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A Tale Of Two Deaths – Part 1

June 8, 2017

Both were very close to me when I was a child. I made the decision in both cases to end their lives. In one case it was gutwrenching, one of the hardest things I ever had to do. In the other case it was easy, almost a non issue.

I was 16 years old. Old enough to drive. With my older brother recently leaving on a mission for the LDS Church, it was my dog. I’m not sure how much time other people spend naming their dogs, but we hadn’t give much thought to naming ours Tuffy. It was because as a golden retriever mix, his hair was somewhat whispy. It had tufts. At least that was the thought behind his name. I don’t remember when we got him. My mother married when I was 11 and it was sometime after that. I just remember him always being there.

We’d moved a lot prior to my twelfth birthday. In fact, I attended 5 different schools in the 5th grade. Moving to Olympia, WA at 11 represented a stability that I hadn’t experienced before. We moved and we stayed. My mother married the man who would later adopt me and we stayed. We got a dog and he stayed.

It’s important for a boy to have a dog. I feel bad that allergies keep us from having a dog now. My sons are spending the summer taking care of their sister’s dog. My dog went nearly everywhere with me as a boy. My first job was working at a horse stables just a half mile from my parents’ house. Tuffy attended with me. We lived in an area with many trees, forests, lakes and ponds. It was a great place to grow up and Tuffy was by my side daily.

And then he started to have a problem with his skin. It wasn’t too serious at first. His back would get a little irritated and he’d bite at it as if trying to catch tiny bugs. Baths helped somewhat and we assumed it would clear up after we started treating him for fleas. Instead it got worse. The vet thought perhaps it was an allergic reaction. He suggested we try brewer’s yeast in his food. He wouldn’t eat it. He continued to get worse.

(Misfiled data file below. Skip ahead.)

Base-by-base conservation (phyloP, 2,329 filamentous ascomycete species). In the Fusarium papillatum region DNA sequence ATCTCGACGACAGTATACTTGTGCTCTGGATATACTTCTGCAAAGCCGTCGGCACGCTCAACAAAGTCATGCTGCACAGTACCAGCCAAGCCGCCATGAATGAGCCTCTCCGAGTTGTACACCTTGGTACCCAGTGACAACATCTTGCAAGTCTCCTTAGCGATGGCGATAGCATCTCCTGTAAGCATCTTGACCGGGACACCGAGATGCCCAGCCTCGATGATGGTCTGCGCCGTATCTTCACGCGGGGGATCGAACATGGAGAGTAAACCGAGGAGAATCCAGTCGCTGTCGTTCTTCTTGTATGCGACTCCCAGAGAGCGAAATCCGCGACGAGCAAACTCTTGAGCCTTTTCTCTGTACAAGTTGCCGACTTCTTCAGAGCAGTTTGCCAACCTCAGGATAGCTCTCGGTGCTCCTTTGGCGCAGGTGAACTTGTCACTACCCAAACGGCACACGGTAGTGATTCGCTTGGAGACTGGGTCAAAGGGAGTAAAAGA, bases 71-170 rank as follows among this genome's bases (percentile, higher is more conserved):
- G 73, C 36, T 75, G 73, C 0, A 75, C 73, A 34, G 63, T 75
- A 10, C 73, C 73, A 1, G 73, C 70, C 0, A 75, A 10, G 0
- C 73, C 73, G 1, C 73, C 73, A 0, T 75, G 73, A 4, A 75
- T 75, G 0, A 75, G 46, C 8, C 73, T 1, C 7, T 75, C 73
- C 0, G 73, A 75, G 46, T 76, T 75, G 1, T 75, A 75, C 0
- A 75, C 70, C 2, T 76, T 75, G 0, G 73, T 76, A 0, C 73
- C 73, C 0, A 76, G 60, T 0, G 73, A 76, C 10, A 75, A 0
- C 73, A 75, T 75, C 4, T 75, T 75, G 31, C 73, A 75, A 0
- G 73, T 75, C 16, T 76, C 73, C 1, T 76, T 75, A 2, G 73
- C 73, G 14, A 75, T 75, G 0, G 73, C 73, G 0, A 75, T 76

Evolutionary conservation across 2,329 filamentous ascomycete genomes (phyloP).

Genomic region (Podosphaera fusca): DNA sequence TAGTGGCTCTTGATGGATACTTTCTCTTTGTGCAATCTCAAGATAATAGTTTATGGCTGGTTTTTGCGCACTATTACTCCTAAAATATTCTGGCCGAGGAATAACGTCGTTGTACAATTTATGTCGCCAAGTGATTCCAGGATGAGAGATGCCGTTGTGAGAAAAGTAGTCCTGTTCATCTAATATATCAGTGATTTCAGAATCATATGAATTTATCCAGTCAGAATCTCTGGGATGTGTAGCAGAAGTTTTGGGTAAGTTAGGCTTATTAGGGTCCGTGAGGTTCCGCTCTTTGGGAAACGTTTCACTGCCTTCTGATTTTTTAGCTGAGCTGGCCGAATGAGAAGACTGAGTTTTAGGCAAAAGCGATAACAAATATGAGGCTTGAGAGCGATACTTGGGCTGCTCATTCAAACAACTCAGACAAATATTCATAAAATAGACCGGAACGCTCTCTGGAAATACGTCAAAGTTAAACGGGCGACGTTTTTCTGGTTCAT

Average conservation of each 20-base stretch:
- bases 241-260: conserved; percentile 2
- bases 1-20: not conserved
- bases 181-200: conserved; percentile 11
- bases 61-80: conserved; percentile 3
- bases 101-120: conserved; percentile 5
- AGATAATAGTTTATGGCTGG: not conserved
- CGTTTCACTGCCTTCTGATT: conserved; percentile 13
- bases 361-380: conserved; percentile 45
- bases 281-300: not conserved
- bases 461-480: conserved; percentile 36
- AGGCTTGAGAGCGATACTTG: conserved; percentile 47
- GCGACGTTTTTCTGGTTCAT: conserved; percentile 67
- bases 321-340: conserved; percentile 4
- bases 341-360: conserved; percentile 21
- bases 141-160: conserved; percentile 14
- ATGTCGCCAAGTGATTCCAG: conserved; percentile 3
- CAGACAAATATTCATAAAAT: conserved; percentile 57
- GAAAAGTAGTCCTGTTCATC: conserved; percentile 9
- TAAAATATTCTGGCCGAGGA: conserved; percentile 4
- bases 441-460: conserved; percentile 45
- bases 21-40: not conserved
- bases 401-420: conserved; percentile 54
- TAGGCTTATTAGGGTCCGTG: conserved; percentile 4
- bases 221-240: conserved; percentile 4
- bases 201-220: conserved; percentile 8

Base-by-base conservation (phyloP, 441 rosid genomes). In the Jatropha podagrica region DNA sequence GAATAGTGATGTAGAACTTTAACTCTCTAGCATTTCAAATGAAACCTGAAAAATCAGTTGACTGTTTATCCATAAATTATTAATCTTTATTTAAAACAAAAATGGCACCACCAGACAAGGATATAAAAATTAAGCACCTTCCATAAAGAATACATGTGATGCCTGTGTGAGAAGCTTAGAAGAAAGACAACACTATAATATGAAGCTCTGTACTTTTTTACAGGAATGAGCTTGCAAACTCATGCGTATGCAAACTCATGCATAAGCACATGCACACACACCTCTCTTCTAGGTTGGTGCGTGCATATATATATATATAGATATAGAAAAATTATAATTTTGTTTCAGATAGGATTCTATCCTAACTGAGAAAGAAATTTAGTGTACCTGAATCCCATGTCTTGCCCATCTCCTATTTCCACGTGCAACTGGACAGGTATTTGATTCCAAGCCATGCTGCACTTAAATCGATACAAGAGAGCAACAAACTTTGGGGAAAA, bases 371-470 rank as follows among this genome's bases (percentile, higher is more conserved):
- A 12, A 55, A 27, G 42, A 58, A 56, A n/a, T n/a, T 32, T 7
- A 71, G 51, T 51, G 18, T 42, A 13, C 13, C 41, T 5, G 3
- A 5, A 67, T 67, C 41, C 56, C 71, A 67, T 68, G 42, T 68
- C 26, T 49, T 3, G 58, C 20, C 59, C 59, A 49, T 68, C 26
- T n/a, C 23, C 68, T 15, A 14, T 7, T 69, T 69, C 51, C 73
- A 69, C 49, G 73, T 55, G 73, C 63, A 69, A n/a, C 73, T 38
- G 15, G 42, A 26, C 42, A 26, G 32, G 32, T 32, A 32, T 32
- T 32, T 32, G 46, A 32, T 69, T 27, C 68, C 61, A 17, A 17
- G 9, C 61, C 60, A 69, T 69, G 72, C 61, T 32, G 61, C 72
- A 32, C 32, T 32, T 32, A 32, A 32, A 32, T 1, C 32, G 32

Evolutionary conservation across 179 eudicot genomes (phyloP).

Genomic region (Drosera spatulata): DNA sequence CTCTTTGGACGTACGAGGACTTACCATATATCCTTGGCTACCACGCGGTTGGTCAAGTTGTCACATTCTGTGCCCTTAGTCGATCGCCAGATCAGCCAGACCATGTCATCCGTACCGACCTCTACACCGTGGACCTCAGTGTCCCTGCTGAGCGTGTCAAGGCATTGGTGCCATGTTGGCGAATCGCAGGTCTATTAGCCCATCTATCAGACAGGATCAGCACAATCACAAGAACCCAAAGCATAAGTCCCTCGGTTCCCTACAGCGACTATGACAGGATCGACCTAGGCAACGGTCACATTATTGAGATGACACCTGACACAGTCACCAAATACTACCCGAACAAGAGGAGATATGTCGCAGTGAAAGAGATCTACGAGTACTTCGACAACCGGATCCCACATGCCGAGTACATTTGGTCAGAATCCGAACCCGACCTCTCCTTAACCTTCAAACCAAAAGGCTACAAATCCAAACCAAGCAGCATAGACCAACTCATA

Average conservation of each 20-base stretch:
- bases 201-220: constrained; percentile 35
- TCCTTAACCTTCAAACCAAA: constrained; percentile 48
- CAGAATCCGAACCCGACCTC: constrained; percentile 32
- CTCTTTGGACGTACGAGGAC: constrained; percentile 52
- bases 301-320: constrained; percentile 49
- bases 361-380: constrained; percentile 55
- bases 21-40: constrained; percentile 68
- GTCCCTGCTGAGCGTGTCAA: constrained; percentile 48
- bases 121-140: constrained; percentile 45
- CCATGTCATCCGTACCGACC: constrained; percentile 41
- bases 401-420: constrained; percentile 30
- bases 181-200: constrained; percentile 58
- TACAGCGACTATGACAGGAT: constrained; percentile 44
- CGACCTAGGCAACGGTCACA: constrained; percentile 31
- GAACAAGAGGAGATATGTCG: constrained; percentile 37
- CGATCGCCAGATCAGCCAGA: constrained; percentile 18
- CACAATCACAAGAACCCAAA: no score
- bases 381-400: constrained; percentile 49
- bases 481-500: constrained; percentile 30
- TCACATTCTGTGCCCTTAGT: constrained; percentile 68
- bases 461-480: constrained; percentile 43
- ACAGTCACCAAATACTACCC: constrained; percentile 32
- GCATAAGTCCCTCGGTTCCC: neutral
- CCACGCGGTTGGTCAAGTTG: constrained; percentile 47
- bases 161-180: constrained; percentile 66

We realized it was time to start talking about ending his suffering when he got to the point he couldn’t walk from my bedroom at one end of the hallway to the living room at the other, without stopping to scratch and bite at the soars on his back.

He was my dog. So, I’m the one that made the sad drive to the vet’s office. I handed his lease to the doctor, gave him a final hug and numbly walked back to my car. Even now, 40 years later I can hear his questioning bark as I left that day.

Woof. Where are you going?
Woof, woof. When are you coming back?
Woof, woof, woof. . .don’t leave me here.

Dogs can teach boys a lot of things. They can teach responsibility. They can teach companionship. They can teach the value of friendship. The hardest lesson that they teach is how to say goodbye. How to look at someone you love and cherish and know that you have to let go. Nothing goes on forever. And growing up means learning about death and dying.

Tomorrow I’ll talk about another animal that I was close to, that I spent time with daily and I made the decision to end his life. But, I had a much different reaction.

Rodney M Bliss is an author, columnist and IT Consultant. His blog updates every weekday. He lives in Pleasant Grove, UT with his lovely wife, thirteen children and grandchildren. 

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